On Sunday last, on my way home to visit my folks in Massachusetts, I drove through Niagara Falls again. Of course, I had to stop and poke around St. Mary’s/ Sacred Heart Cemetery again to see if I could reproduce the fantastic luck I’d had a few days before finding the grave of my great-great-great grandparents, Michael and Elizabeth Gavin!
It was a lovely sunny but chilly day, just a smidge below freezing–perfect, really, for a nice walk through a graveyard. Though the mud from the thaw had almost frozen entirely, I played it safe and parked my car faaaaaaaaar away from the muddy carriage tracks in the center of the cemetery that almost trapped me on Thursday.
I hiked all the way down the northern side of the graveyard, with no success locating any more Gavins or a single McCabe. So I switched to the southern side and began trudging back up to my car. One quarter of the way back I found my great-great grandparents, Michael Gavin Jr. and his wife Ellen, along with assorted children and Michael’s second wife, Annie.
“Great!” I said to myself, “Now all I have to do is find the McCabes!”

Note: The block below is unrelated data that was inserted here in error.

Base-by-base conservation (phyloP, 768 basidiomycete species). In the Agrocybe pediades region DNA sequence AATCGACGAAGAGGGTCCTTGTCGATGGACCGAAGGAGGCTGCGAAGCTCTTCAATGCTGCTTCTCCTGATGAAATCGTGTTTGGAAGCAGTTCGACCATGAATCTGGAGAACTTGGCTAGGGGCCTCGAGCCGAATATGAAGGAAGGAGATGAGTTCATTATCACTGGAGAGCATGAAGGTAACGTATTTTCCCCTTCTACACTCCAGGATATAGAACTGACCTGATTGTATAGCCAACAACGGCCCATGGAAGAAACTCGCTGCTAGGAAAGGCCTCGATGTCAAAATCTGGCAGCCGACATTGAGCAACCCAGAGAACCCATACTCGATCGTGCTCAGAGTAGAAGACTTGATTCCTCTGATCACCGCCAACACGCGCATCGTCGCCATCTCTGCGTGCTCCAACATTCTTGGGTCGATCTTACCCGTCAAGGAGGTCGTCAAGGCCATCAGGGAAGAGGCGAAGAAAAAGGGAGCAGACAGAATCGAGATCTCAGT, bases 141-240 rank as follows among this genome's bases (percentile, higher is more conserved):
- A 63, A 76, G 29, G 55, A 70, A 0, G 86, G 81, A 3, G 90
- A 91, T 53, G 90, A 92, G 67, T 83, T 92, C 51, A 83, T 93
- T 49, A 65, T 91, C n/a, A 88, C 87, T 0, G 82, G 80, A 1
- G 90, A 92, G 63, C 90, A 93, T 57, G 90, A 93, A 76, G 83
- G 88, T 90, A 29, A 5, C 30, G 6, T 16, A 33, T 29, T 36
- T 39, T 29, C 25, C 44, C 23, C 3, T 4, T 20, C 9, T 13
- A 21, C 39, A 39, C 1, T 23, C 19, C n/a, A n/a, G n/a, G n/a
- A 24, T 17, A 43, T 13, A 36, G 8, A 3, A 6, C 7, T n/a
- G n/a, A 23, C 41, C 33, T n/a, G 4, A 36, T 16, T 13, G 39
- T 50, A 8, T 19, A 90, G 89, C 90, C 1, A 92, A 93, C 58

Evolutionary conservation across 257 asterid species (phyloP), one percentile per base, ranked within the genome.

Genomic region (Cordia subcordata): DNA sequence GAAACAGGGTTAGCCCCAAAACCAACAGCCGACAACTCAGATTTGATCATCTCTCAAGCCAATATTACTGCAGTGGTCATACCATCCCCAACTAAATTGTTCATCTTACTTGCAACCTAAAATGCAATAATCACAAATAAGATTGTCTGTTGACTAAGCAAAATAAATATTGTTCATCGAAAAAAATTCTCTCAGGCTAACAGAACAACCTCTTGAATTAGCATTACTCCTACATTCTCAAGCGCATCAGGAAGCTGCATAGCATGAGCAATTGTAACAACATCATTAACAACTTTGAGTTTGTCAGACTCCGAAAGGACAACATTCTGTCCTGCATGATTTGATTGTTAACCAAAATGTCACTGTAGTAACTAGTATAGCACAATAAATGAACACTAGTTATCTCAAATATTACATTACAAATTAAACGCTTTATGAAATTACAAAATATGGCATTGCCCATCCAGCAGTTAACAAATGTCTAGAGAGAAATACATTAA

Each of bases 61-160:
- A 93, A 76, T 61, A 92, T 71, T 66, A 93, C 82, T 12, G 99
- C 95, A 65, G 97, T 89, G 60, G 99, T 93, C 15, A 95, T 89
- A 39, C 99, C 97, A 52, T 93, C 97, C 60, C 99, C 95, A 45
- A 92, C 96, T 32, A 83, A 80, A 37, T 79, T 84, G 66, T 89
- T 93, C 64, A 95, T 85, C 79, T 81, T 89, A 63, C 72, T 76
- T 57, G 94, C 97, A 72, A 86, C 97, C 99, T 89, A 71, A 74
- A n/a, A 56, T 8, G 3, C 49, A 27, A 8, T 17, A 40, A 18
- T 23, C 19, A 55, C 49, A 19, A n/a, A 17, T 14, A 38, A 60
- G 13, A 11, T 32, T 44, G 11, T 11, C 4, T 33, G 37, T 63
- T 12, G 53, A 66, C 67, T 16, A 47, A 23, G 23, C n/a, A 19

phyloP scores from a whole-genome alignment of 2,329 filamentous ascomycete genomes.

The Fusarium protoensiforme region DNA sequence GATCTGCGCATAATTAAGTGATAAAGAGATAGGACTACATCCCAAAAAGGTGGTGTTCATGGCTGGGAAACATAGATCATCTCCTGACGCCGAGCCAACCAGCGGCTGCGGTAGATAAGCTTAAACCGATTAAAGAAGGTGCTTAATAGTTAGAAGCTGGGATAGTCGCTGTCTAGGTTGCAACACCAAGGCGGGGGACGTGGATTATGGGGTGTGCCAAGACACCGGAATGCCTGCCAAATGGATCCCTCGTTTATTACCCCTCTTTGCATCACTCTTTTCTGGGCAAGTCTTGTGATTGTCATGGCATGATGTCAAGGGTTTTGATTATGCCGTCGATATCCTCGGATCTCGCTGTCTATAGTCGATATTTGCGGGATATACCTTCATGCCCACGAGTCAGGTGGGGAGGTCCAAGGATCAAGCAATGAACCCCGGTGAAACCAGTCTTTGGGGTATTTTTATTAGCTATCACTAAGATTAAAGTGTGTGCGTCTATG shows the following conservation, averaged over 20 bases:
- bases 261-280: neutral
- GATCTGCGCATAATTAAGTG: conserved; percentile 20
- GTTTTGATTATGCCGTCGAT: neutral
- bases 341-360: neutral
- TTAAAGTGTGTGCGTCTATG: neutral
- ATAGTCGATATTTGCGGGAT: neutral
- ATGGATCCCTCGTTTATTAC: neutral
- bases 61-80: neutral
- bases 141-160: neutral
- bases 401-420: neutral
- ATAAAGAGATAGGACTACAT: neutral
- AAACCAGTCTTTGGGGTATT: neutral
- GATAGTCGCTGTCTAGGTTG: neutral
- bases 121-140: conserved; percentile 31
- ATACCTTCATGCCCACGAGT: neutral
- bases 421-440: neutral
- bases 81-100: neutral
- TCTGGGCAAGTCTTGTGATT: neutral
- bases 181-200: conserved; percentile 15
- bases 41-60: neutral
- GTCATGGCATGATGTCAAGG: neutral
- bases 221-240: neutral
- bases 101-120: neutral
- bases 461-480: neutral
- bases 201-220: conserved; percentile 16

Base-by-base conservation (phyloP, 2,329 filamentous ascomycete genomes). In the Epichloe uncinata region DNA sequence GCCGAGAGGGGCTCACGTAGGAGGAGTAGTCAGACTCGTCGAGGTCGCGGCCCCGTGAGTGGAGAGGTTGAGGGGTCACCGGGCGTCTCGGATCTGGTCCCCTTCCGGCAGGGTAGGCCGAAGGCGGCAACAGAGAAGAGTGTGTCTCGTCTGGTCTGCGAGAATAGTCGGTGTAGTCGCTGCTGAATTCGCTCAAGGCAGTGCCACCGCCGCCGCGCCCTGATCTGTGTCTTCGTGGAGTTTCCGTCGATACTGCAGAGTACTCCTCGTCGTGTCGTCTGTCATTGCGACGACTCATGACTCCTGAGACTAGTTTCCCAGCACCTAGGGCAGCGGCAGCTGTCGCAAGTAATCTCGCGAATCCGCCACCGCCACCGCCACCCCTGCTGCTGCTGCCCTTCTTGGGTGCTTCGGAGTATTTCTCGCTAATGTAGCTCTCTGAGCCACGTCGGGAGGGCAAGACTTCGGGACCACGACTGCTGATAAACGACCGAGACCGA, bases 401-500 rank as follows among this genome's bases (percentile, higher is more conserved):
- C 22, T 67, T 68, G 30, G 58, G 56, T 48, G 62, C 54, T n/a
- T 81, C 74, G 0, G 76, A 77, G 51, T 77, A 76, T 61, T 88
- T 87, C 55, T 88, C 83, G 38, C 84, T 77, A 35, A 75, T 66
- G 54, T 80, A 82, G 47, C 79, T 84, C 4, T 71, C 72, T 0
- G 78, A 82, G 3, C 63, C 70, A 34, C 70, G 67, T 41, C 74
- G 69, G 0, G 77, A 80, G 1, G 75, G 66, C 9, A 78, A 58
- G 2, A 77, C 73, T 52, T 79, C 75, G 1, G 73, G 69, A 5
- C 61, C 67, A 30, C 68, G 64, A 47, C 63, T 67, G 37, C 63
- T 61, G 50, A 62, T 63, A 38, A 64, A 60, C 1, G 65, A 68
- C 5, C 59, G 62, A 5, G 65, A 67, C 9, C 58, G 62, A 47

And not 300 feet later, I did.
I had indeed found my other set of Irish great-great-great grandparents Thomas and Ellen McCabe and my great-great grandfather Owen McCabe, but I discovered to my horror that I could just barely make out their epitaphs! The gravestone was sandstone and 120 years of Western New York winters had taken a hard toll on the inscriptions.
It was only by tracing my finger along the shallow letters that I was able to “read” the inscriptions and learn that the McCabes were natives of County Sligo, Ireland. I am so intensely grateful that I happened upon the stone now and not twenty years from now–the sandstone epitaphs will not last much longer, I’m sure.
And that’s what I’d call a fine week’s work in genealogy. Not only have I discovered the counties of origin of the Gavins (Clare) and the McCabes (Sligo), I’ve also found their graves.
I feel a great sense of peace having found them. I know that even if I never uncover another piece of genealogical information about them, I always know where they are and where to visit them, and this is, in a way, the ultimate goal for me. I can stand in the graveyard grass beside my ancestors and be together with them at long last.
Such a hopeless romantic, me!